Not all is well from the opening scenes of Andrew Semans’ Resurrection, based on his own Black List-charting script, which begins as a chilly, slick workplace and mother-daughter drama before exploding into a stomach-churning psychological thriller. Though its preposterous narrative ends up getting into rather silly territory that obfuscates its initial, more pertinent thematic ideas, the film is another stellar showcase for the immense talent of Rebecca Hall. One also can’t entirely fault the director for following through and taking his rather illogically extreme set-up to its most logically absurd conclusion.
Single mother to a teenage daughter, Margaret (Rebecca Hall) is an established businesswoman—not only seemingly the leader of her team but also a trusted source of romantic wisdom, offering advice to a female co-worker who is in a bad relationship. She’s also seeing one of her married co-workers on the side, attempting to juggle her relatively routine life when signs appear something is off. A mysterious tooth shows up in her daughter’s wallet, she has visions of horror in her own apartment, and her daughter succumbs to a freak accident. When David (Tim Roth), a strange man from her past, appears at a biotech conference she’s attending, she freaks out, sprinting away as fast as she can, running through her home city of Albany and crying uncontrollably.
Shot by cinematographer Wyatt Garfield with the energy of an edge-of-your-seat thriller and featuring a propulsive score by Jim Williams, recently responsible for Titane and Possessor, Resurrection soon progresses into can’t-believe-what-I’m-witnessing territory not dissimilar to those aforementioned shockers. To reveal where the narrative turns would rob Semans’ film of many surprises, particularly when, by the finale, that’s all it really has going. Suffice it to say Semans knows the good fortune he has in casting Hall and gives her a single-take monologue delving into life-altering grief that proves one of the actress’ finest career moments. Along with a nauseatingly chilling Roth, they carry us through the ludicrousness on display, lending believability to their tormented, unspeakable bond. As an obsession with resolution begins consuming Margaret’s life she starts to become her own worst enemy, pushing away those around her, and Hall’s physical transformation to a walking corpse of sorts is quite a sight to behold.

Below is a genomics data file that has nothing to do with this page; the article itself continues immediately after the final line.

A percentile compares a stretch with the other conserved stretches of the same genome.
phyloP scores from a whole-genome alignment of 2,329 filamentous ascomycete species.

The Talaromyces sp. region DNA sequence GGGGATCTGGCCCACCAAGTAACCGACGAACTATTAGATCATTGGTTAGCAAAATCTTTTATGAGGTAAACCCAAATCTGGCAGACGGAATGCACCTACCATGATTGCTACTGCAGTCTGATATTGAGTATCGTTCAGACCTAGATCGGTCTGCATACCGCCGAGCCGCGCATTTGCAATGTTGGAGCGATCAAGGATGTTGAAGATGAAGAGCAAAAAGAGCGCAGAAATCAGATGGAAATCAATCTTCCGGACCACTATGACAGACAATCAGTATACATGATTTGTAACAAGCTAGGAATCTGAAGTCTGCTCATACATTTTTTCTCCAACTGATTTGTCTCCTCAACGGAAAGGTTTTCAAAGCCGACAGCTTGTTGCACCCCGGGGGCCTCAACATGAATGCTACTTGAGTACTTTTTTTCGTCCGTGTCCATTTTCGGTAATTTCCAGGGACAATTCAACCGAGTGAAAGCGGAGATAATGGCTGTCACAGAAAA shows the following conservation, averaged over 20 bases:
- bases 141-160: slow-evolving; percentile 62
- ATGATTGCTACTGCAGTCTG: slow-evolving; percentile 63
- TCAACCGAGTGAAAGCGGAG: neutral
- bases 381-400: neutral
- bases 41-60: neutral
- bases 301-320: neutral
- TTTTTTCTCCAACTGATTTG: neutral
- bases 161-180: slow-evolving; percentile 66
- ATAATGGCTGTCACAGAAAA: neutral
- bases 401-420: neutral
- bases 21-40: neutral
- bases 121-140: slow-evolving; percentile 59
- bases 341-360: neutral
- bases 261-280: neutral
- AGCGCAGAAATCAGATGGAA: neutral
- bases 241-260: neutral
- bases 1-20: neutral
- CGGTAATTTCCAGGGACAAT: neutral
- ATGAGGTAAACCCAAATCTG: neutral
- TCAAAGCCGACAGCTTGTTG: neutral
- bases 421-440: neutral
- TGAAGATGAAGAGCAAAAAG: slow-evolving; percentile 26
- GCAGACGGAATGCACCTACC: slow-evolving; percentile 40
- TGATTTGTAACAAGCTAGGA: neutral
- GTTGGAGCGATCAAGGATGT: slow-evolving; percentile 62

Exploring ideas of manipulation, motherhood, abuse, and co-dependence, Semans has all the right ingredients to deliver a powerful tale of reckoning with one’s past trauma. But he becomes far more interested in the B-movie thrills of rote revenge after doling out his repulsive mid-film twist––one Jacques Demy and Ivan Reitman previously mined for more farcical laughs. Of course, taking the outlandish nature of the plot at face value, Resurrection almost skirts by as an over-arching metaphor for carrying one’s past demons far too long, hoping there’s still a silver lining and one can rebuild what was lost.
Yet Semans stays profoundly committed to the bit, so to speak; even while there’s some audacity to such unwavering devotion to the nonsensical, any resonant allegory becomes smothered. Delivering a happy ending that feels like a cheap way out of the story, Resurrection may initially shake one to their core, but by the finale it devolves into little more than a diabolically outrageous genre outing for two great actors.
Resurrection premiered at the 2022 Sundance Film Festival.